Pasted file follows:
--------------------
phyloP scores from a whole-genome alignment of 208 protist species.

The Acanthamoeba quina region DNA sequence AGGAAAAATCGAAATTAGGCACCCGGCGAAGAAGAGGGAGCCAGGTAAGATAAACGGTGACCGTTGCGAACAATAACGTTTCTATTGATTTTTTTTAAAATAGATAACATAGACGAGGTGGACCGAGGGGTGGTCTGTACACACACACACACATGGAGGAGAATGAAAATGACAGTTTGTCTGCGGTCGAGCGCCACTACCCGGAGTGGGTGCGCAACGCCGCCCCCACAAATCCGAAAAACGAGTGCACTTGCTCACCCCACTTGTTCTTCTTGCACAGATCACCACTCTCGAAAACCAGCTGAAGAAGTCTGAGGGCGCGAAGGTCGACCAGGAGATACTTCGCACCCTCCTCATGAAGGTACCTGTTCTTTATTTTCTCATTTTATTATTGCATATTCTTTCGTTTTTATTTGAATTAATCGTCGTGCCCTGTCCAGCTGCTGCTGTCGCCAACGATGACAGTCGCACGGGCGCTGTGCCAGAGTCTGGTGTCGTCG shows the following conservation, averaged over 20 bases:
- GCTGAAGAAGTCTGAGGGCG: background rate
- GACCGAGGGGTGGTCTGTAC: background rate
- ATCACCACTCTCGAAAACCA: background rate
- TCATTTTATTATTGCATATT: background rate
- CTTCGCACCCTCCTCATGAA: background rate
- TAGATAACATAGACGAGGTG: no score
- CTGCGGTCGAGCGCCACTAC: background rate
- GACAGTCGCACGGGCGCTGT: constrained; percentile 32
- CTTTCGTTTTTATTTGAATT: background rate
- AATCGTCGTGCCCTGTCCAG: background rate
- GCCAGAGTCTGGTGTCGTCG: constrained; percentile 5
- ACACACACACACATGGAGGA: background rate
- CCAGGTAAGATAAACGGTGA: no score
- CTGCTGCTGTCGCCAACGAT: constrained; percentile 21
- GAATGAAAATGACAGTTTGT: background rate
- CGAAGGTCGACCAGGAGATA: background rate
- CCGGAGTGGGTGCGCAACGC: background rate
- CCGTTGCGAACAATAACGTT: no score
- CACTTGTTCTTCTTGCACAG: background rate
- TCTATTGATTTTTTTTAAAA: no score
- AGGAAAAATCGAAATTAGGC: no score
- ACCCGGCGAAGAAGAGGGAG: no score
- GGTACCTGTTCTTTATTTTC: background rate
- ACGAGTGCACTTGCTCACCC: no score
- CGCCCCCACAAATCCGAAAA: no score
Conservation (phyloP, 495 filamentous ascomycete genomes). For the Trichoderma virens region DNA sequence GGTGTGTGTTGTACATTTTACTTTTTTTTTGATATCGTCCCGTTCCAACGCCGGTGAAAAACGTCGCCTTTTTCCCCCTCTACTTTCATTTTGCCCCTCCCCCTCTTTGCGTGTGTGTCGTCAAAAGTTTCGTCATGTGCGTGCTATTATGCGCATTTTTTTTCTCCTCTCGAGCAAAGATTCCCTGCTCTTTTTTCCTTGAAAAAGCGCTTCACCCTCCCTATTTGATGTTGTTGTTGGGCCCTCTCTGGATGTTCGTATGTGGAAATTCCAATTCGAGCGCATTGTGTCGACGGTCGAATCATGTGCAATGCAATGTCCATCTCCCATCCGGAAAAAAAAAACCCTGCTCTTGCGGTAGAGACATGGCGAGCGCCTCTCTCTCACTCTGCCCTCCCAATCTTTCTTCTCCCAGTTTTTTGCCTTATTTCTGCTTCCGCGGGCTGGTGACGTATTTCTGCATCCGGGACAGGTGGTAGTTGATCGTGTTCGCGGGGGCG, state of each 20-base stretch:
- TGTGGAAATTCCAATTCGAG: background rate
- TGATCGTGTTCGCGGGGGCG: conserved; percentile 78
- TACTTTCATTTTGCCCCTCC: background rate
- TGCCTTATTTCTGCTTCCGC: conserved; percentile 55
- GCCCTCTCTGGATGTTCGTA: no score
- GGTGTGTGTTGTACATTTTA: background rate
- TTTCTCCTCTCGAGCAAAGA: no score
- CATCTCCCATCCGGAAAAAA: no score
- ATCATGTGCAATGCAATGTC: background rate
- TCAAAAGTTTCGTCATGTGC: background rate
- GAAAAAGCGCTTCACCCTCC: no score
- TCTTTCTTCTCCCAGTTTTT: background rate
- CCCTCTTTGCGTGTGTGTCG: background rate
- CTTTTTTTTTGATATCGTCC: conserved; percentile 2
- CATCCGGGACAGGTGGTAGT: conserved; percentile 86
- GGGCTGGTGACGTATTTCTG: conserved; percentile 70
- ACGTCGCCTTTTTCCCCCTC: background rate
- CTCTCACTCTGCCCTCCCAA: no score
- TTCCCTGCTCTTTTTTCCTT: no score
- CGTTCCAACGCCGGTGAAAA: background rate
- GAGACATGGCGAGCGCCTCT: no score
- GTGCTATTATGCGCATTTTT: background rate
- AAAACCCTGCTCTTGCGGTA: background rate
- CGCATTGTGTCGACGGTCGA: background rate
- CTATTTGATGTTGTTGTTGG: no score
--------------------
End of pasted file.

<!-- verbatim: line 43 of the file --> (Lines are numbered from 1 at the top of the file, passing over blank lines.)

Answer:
- CATCCGGGACAGGTGGTAGT: conserved; percentile 86